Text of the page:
With our names upon Thy breast,
In the garden groaning, drooping,
To the ground with horrors pressed.
Holy angels stood confounded,
To behold their Maker thus,
And shall we remain unmoved,
When we know ’twas all for us?
The message of the cross is intended to make a deeper impact upon us than a mere acceptance of its truthfulness. The message of Christ crucified is to engage the mind, and to be received as the wisdom of God, but it is to do more that that. We are to be intellectually satisfied that the substitutionary atoning death of Jesus is no human theory but God's own interpretation in Scripture of the cross. It commands our assent, in all its glorious aspects, as the very truth of God.
Not, of course, that we can ever fathom the depths or fully grasp the mystery of the death of Christ. But the cross was not an event without explanation. Crucially, ever before the hours of darkness at Calvary, the person who would suffer there, the nature of his sin bearing wrath averting death, and the effects of his sacrifice were all foretold. The categories of thought that explained Christ's offering of himself were already laid down in the Old Testament. They demand and deserve our assent. The eye of faith must see and our lips confess that at the cross Christ became sin for us.
The effect of the cross upon those who believe and refuse to believe goes deeper than mental assent or rejection. Zechariah and John speak of those who will mourn on account of the crucified Christ (Zechariah 12:10-12; Revelation 1:7). Paul made his boast in the cross (Galatians 6:14). God commands that we rejoice in his Son with trembling (Psalm 2:11), and that the right response to the free forgiveness that he bestows is to fear him (Psalm 130:4). Peter speaks of our loving an unseen Christ. We believe in him, and rejoice with a joy that is inexpressible and full of glory (1 Peter 1:9). Indeed the believer's assessment of Christ is that he is precious, and that his precious blood has redeemed us (1 Peter 1:18-19; 2:4).
In the words of J. I. Packer “To affirm penal substitution is to say that believers are in debt to Christ specifically for this, and that this is the mainspring of all their joy, peace and praise both now and for eternity.”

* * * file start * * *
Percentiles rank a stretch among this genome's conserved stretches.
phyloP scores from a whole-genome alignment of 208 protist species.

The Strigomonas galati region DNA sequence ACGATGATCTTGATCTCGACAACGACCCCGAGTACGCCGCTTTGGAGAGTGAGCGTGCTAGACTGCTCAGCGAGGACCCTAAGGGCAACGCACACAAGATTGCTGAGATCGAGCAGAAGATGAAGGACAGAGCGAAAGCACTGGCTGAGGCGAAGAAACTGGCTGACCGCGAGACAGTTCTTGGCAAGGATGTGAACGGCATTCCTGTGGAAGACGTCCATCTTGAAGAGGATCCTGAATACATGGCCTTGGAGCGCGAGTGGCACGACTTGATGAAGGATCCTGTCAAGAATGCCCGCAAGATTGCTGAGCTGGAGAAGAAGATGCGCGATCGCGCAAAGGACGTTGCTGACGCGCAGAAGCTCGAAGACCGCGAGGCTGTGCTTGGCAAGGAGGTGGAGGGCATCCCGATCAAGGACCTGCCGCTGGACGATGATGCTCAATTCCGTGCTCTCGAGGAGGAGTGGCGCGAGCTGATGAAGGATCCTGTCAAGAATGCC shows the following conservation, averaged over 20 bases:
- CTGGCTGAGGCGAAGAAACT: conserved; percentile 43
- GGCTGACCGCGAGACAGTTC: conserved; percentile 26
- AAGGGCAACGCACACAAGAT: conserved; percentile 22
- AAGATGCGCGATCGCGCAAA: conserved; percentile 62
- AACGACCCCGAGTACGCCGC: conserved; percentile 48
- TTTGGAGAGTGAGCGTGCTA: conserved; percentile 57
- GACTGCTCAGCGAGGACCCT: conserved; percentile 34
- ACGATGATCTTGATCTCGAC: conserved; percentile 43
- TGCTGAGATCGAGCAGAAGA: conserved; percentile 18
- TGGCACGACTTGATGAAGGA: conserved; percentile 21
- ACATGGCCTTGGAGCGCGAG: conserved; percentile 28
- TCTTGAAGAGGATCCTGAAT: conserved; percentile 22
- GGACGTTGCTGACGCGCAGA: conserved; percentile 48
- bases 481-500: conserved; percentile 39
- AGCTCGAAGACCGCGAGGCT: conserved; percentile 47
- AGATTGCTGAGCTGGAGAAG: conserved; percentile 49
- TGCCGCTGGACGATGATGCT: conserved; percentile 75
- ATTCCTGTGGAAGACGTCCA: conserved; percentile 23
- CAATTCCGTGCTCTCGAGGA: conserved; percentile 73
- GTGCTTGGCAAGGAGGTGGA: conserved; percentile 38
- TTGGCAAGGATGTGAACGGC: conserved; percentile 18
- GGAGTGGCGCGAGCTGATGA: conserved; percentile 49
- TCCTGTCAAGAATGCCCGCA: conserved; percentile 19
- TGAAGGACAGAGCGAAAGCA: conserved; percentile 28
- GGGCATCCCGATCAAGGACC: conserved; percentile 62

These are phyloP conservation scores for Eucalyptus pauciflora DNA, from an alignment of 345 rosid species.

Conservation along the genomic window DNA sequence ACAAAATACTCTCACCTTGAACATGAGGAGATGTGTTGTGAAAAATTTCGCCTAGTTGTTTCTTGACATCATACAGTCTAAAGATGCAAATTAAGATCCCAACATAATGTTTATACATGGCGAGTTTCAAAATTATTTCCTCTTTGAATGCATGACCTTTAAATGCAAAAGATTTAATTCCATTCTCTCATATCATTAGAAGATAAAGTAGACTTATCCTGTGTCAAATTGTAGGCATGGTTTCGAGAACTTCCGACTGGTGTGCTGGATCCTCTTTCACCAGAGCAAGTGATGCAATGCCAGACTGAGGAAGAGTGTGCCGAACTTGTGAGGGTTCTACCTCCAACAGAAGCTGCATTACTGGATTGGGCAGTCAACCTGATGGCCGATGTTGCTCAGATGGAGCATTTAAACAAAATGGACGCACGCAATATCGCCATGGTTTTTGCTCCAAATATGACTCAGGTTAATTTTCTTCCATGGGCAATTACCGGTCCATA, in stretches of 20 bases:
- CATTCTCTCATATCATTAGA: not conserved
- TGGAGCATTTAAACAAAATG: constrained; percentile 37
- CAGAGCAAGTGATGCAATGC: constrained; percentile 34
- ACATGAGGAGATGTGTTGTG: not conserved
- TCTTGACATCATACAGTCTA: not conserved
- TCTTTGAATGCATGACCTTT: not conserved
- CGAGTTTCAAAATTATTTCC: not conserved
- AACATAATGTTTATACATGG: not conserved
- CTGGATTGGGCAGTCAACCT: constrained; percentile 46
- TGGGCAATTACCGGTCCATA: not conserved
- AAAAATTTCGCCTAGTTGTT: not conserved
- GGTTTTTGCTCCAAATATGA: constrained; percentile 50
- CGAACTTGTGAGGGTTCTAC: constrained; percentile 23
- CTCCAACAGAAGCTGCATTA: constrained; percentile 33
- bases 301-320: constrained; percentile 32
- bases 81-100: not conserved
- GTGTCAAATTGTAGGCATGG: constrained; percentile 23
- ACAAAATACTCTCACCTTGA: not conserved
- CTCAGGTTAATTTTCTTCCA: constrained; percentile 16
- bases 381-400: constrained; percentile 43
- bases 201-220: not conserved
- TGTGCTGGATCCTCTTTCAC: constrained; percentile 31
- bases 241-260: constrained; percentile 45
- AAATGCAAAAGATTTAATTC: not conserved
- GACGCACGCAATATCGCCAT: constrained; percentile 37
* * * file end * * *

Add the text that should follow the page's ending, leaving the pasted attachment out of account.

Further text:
The vital role of the affections has perhaps not always been given due prominence in the more recent exposition and defence of the atoning work of Christ. To see the truth of penal substitution not only rejected but caricatured brings pain and sorrow to those who believe that it is what the Word of God teaches.
Writing about the revolt against penal substitution at the turn of the twentieth century B. B. Warfield noted that those who rejected this doctrine were not only offering to their audiences, in its place, something they believed to be much better but that
“A tone of speech has even grown up regarding it which is not only scornful but positively abusive. There are no epithets too harsh to be applied to it, no invectives too intense to be poured out on it.”
(“Modern Theories of the Atonement,” in The Works of Benjamin B. Warfield, Volume IX: Studies in Theology, p. 287).
As insulting, inappropriate, and offensive as a phrase such as “cosmic child abuse” may be, the impulse to verbally deprecate penal substitution is, at least, not a contemporary phenomenon. Nor for that matter are 21st century alternatives to penal substitution anything other than older forms of atonement theology repackaged for contemporary audiences. What has perhaps been underplayed is the emotive nature of this attack on the atonement. This was not lost upon Gresham Machen in his landmark work Christianity and Liberalism. Though written in 1923 they deeply resonate with today's conflicts over the cross:
They (liberal preachers) speak with disgust of those who believe ‘that the blood of our Lord, shed in substitutionary death, placates an alienated deity and makes possible welcome for the returning sinner. Against the doctrine of the cross they use every weapon of caricature and vilification. Thus they pour out their scorn upon a thing so holy and so precious that in the presence of it the Christian heart melts in gratitude too deep for words. It never seems to occur to modern liberals that in deriding the Christian doctrine of the cross, they are trampling on human hearts.”
(J. Gresham Machen, Christianity and Liberalism, Grand Rapids, Eerdmans, 1923, p.120.)